Ceramics are a confusing issue. Are they like glass? Actually they aren’t, because they don’t melt. Are they organic, so they can be composted? No again! So they end up in garbage where their sharp corners are a danger, then in dumps, which is a waste and a shame.
A ceramic is most often made from clay that has been heated to where the particles partially melt together (sinter) and stick together into a rigid mass. The way to reuse a broken ceramic mass is thus obvious. Break the particles apart and return them to the clay that they were made from. This is best done by grinding the pieces in a mill, but second best would be simply breaking the large pieces into powder with a large hammer or a flat tamping tool. The powder may not be valuable, since it is just ordinary clay, but at least it can be distributed onto soil with no ill effect and it is not filling up dumps. Some excessively sandy soils may benefit from the addition of clay powder.
Some ceramics, known as refractories, usually found in high tech or research ceramics, may be made from valuable or rare oxides, or even highly refined aluminum oxides (claylike) rather than simple clay. Recapturing the powder may be economically worthwhile.
Using a personal hammer for smashing broken teapots or flowerpots is satisfying but is not a large scale solution for society. What we need is a dedicated grinding mill that takes in all of a population’s broken ceramics and puts them through a power mill. Then the amount of powder would be significant and could be reused for new ceramics. More research would be useful, since not all ceramics are the same and they often have glazes.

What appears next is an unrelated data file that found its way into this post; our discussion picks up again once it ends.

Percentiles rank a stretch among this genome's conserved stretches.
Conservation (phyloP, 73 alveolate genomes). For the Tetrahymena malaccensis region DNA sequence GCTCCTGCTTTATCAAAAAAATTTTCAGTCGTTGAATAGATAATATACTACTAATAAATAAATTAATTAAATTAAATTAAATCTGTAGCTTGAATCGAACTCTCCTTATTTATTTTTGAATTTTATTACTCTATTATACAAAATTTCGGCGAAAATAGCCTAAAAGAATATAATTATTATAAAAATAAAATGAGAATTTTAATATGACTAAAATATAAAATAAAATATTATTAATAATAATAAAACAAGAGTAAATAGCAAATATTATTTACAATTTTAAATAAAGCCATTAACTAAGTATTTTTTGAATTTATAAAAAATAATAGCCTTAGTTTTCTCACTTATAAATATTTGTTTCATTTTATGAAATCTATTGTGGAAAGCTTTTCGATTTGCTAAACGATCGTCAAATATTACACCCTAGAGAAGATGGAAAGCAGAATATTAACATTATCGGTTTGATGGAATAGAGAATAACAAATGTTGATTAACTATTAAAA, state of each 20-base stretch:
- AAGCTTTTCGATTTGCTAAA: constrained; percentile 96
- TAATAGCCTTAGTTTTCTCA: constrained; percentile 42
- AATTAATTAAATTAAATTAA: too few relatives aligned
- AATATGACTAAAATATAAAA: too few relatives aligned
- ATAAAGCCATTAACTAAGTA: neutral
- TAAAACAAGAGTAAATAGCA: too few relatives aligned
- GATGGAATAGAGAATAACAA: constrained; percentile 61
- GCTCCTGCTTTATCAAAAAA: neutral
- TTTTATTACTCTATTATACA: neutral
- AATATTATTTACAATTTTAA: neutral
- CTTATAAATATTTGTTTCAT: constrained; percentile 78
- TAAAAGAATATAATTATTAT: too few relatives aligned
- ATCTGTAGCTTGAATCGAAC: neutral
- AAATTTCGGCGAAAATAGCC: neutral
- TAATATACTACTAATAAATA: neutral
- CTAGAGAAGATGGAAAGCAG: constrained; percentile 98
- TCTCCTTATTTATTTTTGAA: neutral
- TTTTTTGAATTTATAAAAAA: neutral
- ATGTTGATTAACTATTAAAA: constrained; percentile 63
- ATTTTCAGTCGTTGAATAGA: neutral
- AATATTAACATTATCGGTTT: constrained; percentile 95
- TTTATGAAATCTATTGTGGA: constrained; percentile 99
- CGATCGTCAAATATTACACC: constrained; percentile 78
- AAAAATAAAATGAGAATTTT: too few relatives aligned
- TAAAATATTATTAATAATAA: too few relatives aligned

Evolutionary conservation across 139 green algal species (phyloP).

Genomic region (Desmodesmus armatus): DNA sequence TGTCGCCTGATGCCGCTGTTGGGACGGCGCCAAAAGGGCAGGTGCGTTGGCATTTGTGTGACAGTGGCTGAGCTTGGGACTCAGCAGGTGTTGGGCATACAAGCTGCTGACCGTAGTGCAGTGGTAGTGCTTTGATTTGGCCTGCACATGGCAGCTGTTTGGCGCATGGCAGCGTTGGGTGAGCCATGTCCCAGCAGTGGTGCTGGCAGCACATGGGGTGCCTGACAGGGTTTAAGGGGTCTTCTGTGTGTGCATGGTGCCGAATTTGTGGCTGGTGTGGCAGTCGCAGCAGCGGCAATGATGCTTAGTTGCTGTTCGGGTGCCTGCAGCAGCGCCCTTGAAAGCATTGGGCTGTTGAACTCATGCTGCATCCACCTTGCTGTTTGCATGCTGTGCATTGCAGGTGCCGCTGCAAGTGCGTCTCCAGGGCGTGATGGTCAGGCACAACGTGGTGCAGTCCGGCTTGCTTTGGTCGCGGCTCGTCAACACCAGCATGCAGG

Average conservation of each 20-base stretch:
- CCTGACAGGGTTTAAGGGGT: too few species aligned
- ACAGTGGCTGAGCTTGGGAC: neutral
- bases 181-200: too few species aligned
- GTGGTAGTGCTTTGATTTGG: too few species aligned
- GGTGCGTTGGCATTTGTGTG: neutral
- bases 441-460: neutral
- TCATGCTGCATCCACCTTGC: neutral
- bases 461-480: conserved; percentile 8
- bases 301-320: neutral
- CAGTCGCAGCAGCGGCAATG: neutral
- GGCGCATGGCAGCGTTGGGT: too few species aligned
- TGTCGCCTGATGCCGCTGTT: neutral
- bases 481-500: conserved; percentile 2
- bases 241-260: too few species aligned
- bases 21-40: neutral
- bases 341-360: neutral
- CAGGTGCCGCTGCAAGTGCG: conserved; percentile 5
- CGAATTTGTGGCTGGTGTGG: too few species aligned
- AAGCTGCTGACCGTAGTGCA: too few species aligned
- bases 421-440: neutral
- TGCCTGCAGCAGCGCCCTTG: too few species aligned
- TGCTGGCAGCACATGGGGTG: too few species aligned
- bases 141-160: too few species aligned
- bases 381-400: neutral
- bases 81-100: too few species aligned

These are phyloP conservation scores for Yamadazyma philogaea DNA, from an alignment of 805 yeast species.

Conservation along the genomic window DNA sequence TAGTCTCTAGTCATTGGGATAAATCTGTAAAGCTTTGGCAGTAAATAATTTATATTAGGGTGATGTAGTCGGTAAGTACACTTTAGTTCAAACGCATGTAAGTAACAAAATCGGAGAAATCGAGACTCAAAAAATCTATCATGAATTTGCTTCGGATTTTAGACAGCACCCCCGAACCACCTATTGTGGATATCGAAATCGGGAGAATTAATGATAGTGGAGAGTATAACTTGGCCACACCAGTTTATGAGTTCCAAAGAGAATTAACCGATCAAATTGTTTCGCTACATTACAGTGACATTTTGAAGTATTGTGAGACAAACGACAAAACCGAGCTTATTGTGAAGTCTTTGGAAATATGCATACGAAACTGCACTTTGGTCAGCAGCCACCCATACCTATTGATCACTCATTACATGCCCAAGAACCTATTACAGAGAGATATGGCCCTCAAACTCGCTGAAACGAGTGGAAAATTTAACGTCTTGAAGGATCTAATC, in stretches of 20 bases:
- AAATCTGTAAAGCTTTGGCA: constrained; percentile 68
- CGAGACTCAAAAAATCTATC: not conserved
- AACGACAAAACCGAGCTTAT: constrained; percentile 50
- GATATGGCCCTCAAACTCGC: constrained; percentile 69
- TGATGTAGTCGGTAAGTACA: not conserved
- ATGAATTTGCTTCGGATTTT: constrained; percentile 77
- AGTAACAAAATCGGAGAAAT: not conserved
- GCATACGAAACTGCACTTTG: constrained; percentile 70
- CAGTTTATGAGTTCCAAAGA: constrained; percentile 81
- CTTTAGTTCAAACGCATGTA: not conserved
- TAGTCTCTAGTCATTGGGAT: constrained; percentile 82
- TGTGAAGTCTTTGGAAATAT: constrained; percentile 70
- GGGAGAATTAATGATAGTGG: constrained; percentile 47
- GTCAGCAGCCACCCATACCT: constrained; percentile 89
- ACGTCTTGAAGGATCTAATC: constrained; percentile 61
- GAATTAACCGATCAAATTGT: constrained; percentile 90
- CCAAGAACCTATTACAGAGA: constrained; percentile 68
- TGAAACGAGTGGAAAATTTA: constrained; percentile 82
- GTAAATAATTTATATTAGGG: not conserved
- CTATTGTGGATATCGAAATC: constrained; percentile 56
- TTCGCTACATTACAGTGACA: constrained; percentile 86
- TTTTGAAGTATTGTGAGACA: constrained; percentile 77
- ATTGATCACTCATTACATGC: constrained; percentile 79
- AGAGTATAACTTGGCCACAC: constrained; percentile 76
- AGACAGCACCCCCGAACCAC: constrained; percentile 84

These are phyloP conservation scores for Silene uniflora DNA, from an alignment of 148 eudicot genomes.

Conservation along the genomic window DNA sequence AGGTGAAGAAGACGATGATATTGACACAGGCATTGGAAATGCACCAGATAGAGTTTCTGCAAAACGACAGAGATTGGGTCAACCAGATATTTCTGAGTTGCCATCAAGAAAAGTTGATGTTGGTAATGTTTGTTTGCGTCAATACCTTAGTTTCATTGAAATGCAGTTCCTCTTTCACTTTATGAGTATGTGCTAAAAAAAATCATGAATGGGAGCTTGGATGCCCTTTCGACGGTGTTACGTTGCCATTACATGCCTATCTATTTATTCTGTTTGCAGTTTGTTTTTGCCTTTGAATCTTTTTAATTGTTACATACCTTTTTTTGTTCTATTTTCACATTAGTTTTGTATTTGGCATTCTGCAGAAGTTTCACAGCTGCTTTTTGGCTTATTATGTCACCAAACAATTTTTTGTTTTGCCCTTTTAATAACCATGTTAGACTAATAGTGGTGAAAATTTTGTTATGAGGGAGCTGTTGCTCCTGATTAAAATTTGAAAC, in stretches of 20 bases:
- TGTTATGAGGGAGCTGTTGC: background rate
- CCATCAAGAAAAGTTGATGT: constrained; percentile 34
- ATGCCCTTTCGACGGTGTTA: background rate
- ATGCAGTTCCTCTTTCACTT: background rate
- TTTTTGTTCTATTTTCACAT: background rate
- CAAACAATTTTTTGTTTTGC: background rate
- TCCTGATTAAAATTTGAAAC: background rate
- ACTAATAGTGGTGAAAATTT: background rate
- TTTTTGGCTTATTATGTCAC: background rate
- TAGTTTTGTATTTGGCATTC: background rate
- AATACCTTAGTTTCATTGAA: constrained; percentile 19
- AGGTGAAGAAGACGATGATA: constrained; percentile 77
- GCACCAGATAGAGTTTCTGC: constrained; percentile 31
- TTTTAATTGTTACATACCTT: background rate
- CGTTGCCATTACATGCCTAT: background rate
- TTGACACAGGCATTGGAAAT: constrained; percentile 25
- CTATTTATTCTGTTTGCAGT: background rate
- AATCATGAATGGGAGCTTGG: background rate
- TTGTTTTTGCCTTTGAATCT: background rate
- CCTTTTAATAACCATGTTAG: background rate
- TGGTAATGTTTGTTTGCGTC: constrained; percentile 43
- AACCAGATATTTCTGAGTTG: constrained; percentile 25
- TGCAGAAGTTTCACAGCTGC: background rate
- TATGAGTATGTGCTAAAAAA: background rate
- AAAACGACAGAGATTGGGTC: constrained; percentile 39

One ceramic that is common and a bit valuable is porcelain which is made from a fine, white clay. There is a ton of this available from unwanted toilets and sinks. One tile maker in San Jose California makes a good living by milling bathroom fixtures back into clay and then remaking them as exquisite tiles. Read more.
Let’s not lose sight of the difference between recycling toilets by (1) smashing them into clay and (2) applying Zero Waste design. A few points:
- If there is no better way to use these products than smashing and milling them, then Zero Waste and grinding them to clay are almost the same. However, can the materials be better labeled to facilitate the highest form of reuse? Are all porcelains the same or is there a need to label the raw ceramic used by a label on the fixture?
- Can the fixtures be designed for a more robust reuse plan? Are there weak points that could be strengthened? How is plumbing attached and could it be more modular or detachable? Can they be cleaned to look like new?
- Can the styles of the fixtures be standardized so that unbroken fixtures would have a definite market? Can the fixtures be made more modular? Could any parts be bolted together, rather than simply being monolithic?